[openstack-dev] [tc] Active or passive role with our database layer

Jay Pipes jaypipes at gmail.com
Tue May 23 18:43:37 UTC 2017

On 05/23/2017 07:23 AM, Chris Dent wrote:
> That "higher dev cost" is one of my objections to the 'active'
> approach but it is another implication that worries me more. If we
> limit deployer architecture choices at the persistence layer then it
> seems very likely that we will be tempted to build more and more
> power and control into the persistence layer rather than in the
> so-called "business" layer. In my experience this is a recipe for
> ossification. The persistence layer needs to be dumb and
> replaceable.

Err, in my experience, having a *completely* dumb persistence layer -- 
i.e. one that tries to assuage the differences between, say, relational 
and non-relational stores -- is a recipe for disaster. The developer 
just ends up writing join constructs in that business layer instead of 
using a relational data store the way it is intended to be used. Same 
for aggregate operations. [1]

Now, if what you're referring to is "don't use vendor-specific 
extensions in your persistence layer", then yes, I agree with you.


[1] Witness the join constructs in Golang in Kubernetes as they work 
around etcd not being a relational data store:


Instead of a single SQL statement:

SELECT p.* FROM pods AS p
JOIN deployments AS d
ON p.deployment_id = d.id
WHERE d.name = $name;

the deployments controller code has to read every Pod message from etcd 
and loop through each Pod message, returning a list of Pods that match 
the deployment searched for.

Similarly, Kubenetes API does not support any aggregate (SUM, GROUP BY,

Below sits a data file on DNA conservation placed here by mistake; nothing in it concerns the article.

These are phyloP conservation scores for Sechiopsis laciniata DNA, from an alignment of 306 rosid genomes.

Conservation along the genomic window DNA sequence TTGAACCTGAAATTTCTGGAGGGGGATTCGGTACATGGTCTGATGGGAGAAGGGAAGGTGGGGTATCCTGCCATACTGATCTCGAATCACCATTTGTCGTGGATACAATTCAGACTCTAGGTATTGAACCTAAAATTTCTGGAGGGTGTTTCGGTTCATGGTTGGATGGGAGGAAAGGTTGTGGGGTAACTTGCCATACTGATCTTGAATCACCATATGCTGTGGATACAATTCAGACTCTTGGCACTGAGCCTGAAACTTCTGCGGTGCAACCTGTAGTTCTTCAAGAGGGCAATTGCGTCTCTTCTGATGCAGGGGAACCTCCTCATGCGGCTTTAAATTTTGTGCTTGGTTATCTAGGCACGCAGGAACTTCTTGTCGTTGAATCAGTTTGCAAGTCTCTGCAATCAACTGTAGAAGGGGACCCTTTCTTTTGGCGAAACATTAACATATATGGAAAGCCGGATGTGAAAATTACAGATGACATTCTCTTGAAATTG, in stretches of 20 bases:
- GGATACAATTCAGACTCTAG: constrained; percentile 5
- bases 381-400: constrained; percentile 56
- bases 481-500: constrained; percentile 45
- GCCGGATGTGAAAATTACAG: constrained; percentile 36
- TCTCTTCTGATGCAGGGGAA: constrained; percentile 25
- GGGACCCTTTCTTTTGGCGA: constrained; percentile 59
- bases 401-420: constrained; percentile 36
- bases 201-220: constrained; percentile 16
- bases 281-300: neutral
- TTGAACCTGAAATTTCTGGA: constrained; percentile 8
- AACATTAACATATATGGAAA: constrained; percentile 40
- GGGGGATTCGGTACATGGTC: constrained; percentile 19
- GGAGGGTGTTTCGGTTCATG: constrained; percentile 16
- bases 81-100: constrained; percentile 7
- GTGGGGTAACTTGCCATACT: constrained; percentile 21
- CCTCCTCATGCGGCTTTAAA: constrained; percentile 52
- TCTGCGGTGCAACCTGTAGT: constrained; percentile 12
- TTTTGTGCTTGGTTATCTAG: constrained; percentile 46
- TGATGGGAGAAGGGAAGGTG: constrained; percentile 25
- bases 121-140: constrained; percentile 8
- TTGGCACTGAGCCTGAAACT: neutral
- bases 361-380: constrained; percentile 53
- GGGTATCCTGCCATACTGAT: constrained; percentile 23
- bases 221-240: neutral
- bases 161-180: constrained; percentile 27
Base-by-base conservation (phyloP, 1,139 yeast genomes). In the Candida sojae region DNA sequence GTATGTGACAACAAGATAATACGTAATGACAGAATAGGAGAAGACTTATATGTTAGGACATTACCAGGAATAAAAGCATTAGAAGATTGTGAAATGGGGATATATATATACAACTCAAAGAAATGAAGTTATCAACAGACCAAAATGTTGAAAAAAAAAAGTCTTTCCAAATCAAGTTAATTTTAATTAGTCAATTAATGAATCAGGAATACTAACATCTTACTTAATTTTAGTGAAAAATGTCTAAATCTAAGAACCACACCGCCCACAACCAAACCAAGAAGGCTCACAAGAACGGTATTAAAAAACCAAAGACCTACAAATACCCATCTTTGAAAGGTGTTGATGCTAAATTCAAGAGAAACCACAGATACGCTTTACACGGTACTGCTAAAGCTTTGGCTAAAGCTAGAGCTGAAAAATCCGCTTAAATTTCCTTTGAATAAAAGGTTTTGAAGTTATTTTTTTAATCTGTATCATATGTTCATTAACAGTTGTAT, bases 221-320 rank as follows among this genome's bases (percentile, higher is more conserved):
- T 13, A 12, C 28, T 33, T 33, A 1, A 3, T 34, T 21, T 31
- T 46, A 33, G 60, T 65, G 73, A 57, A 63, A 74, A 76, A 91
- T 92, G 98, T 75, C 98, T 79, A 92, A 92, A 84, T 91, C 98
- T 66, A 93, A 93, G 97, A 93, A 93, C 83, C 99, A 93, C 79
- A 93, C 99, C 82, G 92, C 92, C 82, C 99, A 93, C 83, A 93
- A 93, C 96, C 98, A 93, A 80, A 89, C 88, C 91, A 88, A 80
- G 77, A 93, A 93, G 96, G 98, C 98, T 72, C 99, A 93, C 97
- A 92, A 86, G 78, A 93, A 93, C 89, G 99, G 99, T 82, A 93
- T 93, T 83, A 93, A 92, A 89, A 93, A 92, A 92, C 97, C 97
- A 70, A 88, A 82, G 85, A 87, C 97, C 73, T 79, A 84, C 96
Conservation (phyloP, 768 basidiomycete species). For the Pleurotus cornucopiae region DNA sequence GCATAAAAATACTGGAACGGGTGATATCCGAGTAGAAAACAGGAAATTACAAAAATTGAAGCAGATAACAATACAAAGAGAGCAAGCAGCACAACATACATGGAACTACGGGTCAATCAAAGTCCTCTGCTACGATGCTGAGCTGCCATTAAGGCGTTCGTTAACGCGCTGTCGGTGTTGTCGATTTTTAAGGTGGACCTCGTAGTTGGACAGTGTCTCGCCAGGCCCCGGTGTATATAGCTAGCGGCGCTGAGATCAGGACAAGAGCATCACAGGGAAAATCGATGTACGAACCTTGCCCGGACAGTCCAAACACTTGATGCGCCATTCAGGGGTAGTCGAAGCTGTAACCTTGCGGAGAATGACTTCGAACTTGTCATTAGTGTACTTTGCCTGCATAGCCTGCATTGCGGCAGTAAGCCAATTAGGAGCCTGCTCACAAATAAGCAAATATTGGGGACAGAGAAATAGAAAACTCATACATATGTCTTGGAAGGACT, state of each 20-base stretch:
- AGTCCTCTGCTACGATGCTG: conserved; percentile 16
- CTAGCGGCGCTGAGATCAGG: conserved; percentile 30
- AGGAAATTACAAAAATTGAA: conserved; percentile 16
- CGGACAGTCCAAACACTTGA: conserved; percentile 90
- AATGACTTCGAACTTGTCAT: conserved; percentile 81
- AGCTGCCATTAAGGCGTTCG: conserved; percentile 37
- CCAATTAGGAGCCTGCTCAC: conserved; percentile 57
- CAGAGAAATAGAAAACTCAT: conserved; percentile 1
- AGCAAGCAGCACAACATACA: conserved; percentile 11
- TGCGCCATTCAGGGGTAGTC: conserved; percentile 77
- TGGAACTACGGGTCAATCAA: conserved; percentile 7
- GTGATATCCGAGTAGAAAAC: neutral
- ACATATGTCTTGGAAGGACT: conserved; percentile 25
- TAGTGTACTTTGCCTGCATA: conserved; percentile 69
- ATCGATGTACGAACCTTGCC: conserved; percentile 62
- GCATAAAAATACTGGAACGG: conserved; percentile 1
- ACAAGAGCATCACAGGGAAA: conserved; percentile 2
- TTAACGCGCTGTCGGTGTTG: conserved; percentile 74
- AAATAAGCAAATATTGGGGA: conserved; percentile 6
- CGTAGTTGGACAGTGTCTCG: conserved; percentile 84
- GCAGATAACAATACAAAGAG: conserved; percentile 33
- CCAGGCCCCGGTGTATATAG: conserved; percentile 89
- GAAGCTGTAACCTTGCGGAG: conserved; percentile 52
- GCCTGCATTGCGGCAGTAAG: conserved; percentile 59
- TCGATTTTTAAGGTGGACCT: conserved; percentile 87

etc) functionality. Instead, clients are required to perform these kinds 
of calculations/operations in memory. This is because etcd, being an 
(awesome) key/value store is not designed for aggregate operations (just 
as Cassandra or CockroachDB do not allow most aggregate operations).

My point here is not to denigrate Kubernetes. Far from it. They (to 
date) have a relatively shallow relational schema and doing join and 
index maintenance [2] operations in client-side code has so far been a 
cost that the project has been OK carrying. The point I'm trying to make 
is that the choice of data store semantics (relational or not, columnar 
or not, eventually-consistent or not, etc) *does make a difference* to 
the architecture of a project, its deployment and the amount of code 
that the project needs to keep to properly handle its data schema. 
There's no way -- in my experience -- to make a "persistence layer" that 
papers over these differences and ends up being useful.

[2] In Kubernetes, all services are required to keep all relevant data 
in memory:


This means that code that maintains a bunch of in-memory indexes of 
various data objects ends up being placed into every component, Here's 
an example of this in the kubelet (the equivalent-ish of the 
nova-compute daemon) pod manager, keeping an index of pods and mirrored 
pods in memory:



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